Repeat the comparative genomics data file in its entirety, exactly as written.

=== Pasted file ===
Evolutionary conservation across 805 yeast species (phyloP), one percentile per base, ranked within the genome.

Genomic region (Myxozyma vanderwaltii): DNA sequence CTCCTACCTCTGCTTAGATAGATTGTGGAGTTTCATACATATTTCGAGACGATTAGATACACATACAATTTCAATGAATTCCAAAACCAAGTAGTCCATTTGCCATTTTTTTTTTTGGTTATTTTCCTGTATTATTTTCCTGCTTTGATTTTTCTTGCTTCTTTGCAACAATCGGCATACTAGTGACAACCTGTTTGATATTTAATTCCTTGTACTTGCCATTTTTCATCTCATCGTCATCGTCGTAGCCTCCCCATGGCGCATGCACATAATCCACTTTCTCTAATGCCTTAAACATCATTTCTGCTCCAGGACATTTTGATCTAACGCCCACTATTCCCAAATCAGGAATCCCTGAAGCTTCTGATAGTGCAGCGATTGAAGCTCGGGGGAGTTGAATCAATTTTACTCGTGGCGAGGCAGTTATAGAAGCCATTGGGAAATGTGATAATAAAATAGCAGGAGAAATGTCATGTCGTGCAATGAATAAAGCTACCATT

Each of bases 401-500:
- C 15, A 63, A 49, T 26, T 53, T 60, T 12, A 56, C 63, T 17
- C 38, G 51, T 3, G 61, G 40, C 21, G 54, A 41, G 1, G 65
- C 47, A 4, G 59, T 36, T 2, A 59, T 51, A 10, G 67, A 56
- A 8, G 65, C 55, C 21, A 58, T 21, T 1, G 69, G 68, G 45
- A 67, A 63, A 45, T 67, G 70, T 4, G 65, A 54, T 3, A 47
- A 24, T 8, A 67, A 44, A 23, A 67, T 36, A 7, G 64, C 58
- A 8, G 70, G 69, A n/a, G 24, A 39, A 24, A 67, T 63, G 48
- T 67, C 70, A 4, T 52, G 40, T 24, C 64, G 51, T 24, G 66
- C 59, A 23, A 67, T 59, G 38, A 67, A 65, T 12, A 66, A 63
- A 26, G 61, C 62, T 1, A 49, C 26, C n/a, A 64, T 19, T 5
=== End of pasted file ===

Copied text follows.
Evolutionary conservation across 805 yeast species (phyloP), one percentile per base, ranked within the genome.

Genomic region (Myxozyma vanderwaltii): DNA sequence CTCCTACCTCTGCTTAGATAGATTGTGGAGTTTCATACATATTTCGAGACGATTAGATACACATACAATTTCAATGAATTCCAAAACCAAGTAGTCCATTTGCCATTTTTTTTTTTGGTTATTTTCCTGTATTATTTTCCTGCTTTGATTTTTCTTGCTTCTTTGCAACAATCGGCATACTAGTGACAACCTGTTTGATATTTAATTCCTTGTACTTGCCATTTTTCATCTCATCGTCATCGTCGTAGCCTCCCCATGGCGCATGCACATAATCCACTTTCTCTAATGCCTTAAACATCATTTCTGCTCCAGGACATTTTGATCTAACGCCCACTATTCCCAAATCAGGAATCCCTGAAGCTTCTGATAGTGCAGCGATTGAAGCTCGGGGGAGTTGAATCAATTTTACTCGTGGCGAGGCAGTTATAGAAGCCATTGGGAAATGTGATAATAAAATAGCAGGAGAAATGTCATGTCGTGCAATGAATAAAGCTACCATT

Each of bases 401-500:
- C 15, A 63, A 49, T 26, T 53, T 60, T 12, A 56, C 63, T 17
- C 38, G 51, T 3, G 61, G 40, C 21, G 54, A 41, G 1, G 65
- C 47, A 4, G 59, T 36, T 2, A 59, T 51, A 10, G 67, A 56
- A 8, G 65, C 55, C 21, A 58, T 21, T 1, G 69, G 68, G 45
- A 67, A 63, A 45, T 67, G 70, T 4, G 65, A 54, T 3, A 47
- A 24, T 8, A 67, A 44, A 23, A 67, T 36, A 7, G 64, C 58
- A 8, G 70, G 69, A n/a, G 24, A 39, A 24, A 67, T 63, G 48
- T 67, C 70, A 4, T 52, G 40, T 24, C 64, G 51, T 24, G 66
- C 59, A 23, A 67, T 59, G 38, A 67, A 65, T 12, A 66, A 63
- A 26, G 61, C 62, T 1, A 49, C 26, C n/a, A 64, T 19, T 5